One of the bravest people I know is my friend Sophie Gustafson who, despite a severe stutter, has carved out a two-decade career in the very public life of professional golf. Talented, smart, funny and beautiful, she's a perfect marketing machine for women's golf, and for her own personal brand -- except for that damn stutter.
Still, she's waded through media interviews, pro-am rounds and victory speeches to win five times on the LPGA, 16 more on the Ladies European Tour and has represented Europe eight times in the Solhiem Cup.
Several years ago, I had the honor of presenting her with the Ben Hogan Award, voted on by the Golf Writers Association of America for a person in golf who overcame adversity.
"I keep re-reading his mum's email to me and trying to figure out the best way to go about helping the kid," Sophie wrote. "The mum asked me if there is anyone I knew that could help share his story. You are a journalist and a writer but I'm not sure how much of a story it is. A kid that's different and that gets teased is happening every day, everywhere."
*(Pictured: Gustafson with Sirak) *
Yes, Sophie, kids everywhere that are different do get teased and bullying is an issue that is just now getting the attention it deserves. That is exactly why we must tell this story.
Sophie shared with me the email she received from the boy's mother.
"Wanted to give you update," the Mom wrote. "Things had been going well for awhile. He played football for the first time this year, however, he was teased about his stuttering and quit the team. He has really been struggling lately, feeling lonely due to the really does not have any close friends."
"On the week of April 16th, he had a bad week, he had been teased about his stuttering. That evening, he attempted suicide. He yelled downstairs 'Good bye, I love you.' Me and my husband immediately ran upstairs, his bedroom door was locked, we busted down the door and he was sitting on the window and was getting ready to jump. We were able to grab him and keep him from going head first onto the concrete below."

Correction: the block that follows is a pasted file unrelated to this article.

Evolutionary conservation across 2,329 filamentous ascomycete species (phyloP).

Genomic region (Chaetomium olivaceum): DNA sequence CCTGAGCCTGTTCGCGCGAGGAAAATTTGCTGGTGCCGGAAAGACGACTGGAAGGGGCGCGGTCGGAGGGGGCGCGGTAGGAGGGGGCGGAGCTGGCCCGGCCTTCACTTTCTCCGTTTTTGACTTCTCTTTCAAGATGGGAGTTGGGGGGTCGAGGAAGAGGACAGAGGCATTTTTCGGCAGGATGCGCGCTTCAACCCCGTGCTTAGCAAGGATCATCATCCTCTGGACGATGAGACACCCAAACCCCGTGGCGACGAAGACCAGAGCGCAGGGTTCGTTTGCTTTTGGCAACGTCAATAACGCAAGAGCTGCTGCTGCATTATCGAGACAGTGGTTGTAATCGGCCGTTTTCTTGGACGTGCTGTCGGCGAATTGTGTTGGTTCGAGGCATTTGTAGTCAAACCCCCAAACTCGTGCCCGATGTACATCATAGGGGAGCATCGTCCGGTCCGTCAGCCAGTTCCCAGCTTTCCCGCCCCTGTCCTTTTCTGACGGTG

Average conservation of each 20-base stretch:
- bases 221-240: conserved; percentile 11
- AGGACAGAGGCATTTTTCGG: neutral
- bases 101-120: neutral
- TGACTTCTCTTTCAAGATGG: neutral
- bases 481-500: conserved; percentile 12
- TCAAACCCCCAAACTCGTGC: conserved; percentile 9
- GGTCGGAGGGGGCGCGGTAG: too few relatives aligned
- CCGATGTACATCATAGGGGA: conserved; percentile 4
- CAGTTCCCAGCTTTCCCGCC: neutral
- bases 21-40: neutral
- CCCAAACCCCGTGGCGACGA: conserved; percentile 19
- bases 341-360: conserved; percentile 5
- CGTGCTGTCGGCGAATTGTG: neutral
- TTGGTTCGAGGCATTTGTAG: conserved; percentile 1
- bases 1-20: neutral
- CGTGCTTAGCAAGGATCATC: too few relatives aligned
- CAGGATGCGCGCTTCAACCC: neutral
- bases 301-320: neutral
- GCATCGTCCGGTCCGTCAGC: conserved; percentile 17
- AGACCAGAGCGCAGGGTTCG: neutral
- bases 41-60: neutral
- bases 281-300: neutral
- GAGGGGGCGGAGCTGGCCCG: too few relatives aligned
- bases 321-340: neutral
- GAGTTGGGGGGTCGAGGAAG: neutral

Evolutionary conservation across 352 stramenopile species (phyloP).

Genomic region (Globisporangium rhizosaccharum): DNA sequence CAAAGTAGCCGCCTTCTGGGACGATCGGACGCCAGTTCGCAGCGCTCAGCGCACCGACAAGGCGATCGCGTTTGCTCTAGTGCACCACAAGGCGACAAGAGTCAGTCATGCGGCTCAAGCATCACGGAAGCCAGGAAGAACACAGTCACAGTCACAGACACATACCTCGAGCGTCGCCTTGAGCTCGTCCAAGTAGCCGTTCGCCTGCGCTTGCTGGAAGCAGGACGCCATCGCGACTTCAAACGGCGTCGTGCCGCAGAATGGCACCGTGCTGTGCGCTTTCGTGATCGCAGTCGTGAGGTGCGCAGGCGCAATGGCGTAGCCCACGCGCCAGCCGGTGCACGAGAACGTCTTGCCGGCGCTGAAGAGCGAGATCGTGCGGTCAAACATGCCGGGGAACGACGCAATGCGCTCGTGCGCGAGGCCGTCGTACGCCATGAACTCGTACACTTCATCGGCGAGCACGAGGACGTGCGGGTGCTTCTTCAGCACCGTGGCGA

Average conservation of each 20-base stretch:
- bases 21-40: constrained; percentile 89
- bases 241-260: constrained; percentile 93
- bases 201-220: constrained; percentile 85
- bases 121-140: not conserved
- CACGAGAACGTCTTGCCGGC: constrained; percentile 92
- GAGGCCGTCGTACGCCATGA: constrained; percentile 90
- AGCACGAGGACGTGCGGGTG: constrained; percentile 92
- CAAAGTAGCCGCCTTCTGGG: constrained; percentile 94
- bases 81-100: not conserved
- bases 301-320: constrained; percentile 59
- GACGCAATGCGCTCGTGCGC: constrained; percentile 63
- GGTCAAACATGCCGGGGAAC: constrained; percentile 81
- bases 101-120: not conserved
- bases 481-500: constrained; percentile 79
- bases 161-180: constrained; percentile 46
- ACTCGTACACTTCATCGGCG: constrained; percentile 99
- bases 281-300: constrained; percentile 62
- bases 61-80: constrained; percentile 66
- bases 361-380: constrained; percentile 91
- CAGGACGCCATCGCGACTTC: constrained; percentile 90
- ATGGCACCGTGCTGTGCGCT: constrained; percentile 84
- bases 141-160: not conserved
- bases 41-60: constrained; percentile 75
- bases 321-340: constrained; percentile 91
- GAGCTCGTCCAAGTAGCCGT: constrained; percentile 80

As a parent who had to tell his then 7-year-old daughter that her mother would not be coming home from the hospital, I know all too well that feeling of helplessness when you want to make the world better and safer for your child.
"It breaks my heart that he is so lonely and continues to get teased about his stuttering," the Mom wrote. "I am writing to ask you, do you have anyone that could help us share his story and help us find something to encourage him and help him see that he has a positive future?"
Maybe that's me. Maybe I can give a voice to this boy and millions of others like him who are the victims of bullying. Maybe that is why Sophie came into my life a dozen years ago.
I've sat in restaurants and bars with Sophie and watched as she insists on ordering herself. And I've watched the expressions on the faces of the servers as they concentrate on her words, some more patiently than others.
But Sophie was always going to do it her way, on her own. There is no better role model for a youngster struggling with a stutter and bullying than Sophie Gustafson.
"He continues to love to watch golf and is still a fan of Tiger," the Mom wrote. "Is there anyway we could get his story to Tiger and see if he could help find something encouraging for [him] to look forward to?"
Yes, I will make certain Tiger knows this boy is a fan.
"I am just devastated by this and do not know where to turn next," the Mom said. "I never thought [he] would attempt suicide, but he told me he feels worthless and small when kids say things to him."
I'm very proud of Sophie, and very grateful that she shared this story with me. Golf cannot change the world, but golfers can.
Bullying is a serious problem. Join Sophie and me in shouting with one united, clear voice that we will not tolerate our children being treated that way.
Let's give this boy, and millions like him, something to look forward to.